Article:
Tuesday, April 3, 2012

Drudkh - Eternal Turn of the Wheel

Review by Natalie Zina Walschots. Originally published here by Exclaim.


Eternal Turn of the Wheel is the ninth studio album from black-and-folk, Ukrainian metal band Drudkh. The band have always been deeply inspired by Ukrainian poetry, both in their lyrics and music, defined by a deep appreciation of the natural landscape and a tendency towards solemn introspection. Over the years, Drudkh have softened considerably from their rawer, more aggressive black metal roots, leaving some fans disappointed. 2010's Handful of Stars received a particularly lukewarm response, and the band announced they would return to their black metal origins, a darker and more abrasive space.

They have delivered on that promise, as upon first listen, the wispy, coiling tendrils of sound that defined Autumn Aurora are swept away by sour, cold, urgent black metal riffing. Drudkh have certainly stripped down their sound and produced something far more minimal and chilled. Rather than the lush subtleties of an autumn tree crowned with golden and red leaves, we have only the bare, ice-covered bark bunkering down for winter. Over repeated listens, however, Eternal Turn of the Wheel gradually starts to reveal its gentleness, like the green quick still pulsing through a seemingly dead winter branch. The bare, wintry sound, at first just cold and abrasive, eventually reveals small trills and embellishments, melodies built into the circular structure of the songs, lifting and falling, ebbing and flowing.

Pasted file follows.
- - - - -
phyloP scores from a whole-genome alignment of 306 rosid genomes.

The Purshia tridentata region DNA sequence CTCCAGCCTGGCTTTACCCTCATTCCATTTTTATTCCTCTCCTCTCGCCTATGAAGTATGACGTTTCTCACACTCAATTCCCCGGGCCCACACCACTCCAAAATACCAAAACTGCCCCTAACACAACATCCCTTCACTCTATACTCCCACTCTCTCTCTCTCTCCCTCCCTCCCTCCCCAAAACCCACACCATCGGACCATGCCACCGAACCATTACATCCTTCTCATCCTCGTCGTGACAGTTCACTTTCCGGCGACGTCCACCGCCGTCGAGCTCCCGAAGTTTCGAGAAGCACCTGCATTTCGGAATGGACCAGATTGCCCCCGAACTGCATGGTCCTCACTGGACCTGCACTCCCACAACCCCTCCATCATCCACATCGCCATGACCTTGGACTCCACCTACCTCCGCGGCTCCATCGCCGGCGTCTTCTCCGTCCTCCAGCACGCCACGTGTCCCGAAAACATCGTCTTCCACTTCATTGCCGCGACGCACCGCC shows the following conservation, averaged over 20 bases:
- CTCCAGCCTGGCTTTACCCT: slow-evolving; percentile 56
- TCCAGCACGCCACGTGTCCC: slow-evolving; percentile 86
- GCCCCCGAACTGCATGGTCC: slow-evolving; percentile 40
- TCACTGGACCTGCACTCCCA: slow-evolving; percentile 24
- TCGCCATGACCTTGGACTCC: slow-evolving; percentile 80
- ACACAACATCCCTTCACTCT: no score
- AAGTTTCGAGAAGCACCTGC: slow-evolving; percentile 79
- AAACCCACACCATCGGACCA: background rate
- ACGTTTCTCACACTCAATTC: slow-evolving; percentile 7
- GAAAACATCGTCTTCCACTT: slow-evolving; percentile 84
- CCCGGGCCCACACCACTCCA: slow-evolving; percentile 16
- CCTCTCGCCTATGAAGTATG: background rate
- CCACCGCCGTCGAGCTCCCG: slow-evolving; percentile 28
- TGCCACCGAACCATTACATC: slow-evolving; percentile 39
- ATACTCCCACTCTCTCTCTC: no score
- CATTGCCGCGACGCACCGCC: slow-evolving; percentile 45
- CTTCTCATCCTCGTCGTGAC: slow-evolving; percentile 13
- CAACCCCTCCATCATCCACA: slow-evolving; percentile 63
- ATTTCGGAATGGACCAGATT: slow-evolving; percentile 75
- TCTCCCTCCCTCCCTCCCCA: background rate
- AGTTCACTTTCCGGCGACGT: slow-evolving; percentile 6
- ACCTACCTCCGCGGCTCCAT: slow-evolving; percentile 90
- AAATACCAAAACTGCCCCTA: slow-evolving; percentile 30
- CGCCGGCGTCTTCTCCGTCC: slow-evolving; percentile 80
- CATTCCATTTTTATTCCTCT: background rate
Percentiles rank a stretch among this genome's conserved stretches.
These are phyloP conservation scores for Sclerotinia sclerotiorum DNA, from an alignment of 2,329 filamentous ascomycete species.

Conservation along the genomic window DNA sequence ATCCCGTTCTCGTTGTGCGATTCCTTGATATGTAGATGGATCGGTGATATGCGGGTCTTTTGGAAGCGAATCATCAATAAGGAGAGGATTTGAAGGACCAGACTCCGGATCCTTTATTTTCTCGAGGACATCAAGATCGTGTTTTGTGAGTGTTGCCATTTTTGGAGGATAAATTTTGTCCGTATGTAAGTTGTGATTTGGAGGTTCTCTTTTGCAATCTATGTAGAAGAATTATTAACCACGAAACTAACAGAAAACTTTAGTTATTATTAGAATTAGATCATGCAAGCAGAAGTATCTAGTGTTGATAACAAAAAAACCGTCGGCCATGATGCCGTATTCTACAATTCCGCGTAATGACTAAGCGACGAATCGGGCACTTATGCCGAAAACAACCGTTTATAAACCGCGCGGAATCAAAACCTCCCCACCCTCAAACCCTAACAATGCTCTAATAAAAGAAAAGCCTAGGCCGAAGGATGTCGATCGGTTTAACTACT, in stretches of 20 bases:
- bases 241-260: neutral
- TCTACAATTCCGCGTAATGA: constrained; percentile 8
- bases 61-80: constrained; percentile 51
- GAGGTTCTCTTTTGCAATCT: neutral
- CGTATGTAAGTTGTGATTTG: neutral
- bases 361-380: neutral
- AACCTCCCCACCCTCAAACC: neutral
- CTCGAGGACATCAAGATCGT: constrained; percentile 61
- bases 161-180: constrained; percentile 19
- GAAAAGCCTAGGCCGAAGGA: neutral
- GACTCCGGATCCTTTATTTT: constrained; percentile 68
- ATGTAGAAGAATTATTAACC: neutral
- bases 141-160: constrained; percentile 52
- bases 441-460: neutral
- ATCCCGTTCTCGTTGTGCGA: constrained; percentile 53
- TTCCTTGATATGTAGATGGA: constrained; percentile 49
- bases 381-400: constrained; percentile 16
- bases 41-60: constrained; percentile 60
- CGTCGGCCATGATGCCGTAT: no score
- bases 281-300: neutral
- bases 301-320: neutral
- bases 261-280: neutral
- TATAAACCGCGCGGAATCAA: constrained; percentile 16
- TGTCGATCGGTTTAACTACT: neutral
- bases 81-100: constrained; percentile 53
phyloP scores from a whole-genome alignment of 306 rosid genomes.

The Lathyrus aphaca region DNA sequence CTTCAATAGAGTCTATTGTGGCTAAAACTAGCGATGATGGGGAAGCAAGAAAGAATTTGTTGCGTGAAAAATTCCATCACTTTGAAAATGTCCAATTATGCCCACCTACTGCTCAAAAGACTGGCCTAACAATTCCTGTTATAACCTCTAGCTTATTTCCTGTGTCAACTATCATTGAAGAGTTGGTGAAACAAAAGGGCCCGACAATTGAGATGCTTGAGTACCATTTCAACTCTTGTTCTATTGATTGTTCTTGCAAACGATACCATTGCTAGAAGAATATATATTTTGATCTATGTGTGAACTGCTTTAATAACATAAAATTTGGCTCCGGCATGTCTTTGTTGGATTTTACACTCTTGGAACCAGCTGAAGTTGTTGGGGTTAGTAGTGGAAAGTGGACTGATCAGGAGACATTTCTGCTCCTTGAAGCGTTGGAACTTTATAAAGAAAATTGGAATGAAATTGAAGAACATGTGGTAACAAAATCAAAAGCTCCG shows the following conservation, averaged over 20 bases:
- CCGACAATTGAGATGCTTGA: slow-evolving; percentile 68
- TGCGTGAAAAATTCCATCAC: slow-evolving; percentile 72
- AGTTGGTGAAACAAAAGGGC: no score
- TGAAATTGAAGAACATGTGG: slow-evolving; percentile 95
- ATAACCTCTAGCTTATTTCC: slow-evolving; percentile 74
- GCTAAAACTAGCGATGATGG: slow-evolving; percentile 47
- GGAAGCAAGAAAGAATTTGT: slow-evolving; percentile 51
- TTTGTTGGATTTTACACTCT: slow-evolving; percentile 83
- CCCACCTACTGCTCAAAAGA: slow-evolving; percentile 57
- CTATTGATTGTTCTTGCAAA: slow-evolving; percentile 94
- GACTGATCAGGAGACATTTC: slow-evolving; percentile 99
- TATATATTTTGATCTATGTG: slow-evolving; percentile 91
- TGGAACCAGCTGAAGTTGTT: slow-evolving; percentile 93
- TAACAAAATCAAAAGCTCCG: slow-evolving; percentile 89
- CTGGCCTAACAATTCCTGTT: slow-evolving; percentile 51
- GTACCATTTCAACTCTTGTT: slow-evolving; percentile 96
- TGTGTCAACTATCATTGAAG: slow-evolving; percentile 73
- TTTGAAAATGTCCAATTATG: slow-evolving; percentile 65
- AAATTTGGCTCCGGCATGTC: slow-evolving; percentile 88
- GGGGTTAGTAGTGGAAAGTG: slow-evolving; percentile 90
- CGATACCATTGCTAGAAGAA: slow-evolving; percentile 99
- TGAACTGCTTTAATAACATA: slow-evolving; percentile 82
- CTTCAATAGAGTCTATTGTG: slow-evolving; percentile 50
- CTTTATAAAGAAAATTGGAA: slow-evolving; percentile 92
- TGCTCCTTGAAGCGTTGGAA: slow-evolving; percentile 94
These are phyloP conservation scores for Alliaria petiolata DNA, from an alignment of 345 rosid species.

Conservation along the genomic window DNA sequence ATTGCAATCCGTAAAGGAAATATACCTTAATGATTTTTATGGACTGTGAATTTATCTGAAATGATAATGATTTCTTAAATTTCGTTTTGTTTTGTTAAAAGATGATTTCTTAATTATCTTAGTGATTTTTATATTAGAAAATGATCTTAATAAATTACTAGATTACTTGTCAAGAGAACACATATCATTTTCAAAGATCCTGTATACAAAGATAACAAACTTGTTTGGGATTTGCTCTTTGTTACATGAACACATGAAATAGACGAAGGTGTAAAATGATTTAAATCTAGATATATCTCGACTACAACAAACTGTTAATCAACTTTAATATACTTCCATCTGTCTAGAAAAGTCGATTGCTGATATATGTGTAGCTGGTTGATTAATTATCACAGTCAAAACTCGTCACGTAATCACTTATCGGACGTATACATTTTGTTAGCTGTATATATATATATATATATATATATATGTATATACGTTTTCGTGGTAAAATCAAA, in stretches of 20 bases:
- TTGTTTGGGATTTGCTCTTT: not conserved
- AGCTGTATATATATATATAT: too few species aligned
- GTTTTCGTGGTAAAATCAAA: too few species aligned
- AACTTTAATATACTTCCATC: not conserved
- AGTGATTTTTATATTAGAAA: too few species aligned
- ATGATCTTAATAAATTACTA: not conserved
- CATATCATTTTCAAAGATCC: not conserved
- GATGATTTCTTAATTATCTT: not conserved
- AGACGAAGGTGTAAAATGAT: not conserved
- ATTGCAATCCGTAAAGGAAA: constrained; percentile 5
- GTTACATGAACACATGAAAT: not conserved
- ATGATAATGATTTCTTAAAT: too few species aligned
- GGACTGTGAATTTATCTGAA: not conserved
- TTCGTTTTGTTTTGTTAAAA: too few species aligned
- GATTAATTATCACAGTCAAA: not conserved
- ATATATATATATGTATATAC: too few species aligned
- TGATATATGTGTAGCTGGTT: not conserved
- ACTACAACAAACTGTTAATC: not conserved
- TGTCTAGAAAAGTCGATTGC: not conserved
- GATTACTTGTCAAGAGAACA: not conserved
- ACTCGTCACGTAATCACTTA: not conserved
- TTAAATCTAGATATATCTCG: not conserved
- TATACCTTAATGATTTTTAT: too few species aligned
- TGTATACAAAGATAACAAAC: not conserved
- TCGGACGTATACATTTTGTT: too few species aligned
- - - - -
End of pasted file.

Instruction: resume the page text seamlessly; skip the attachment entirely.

Drudkh have taken all of the sophistication they were applying to their softer, more tepid work and pushed those techniques to their barest and most basic incarnations, reinvigorating them with black metal aggression. This change in aesthetic may herald a season of glorious renewal.


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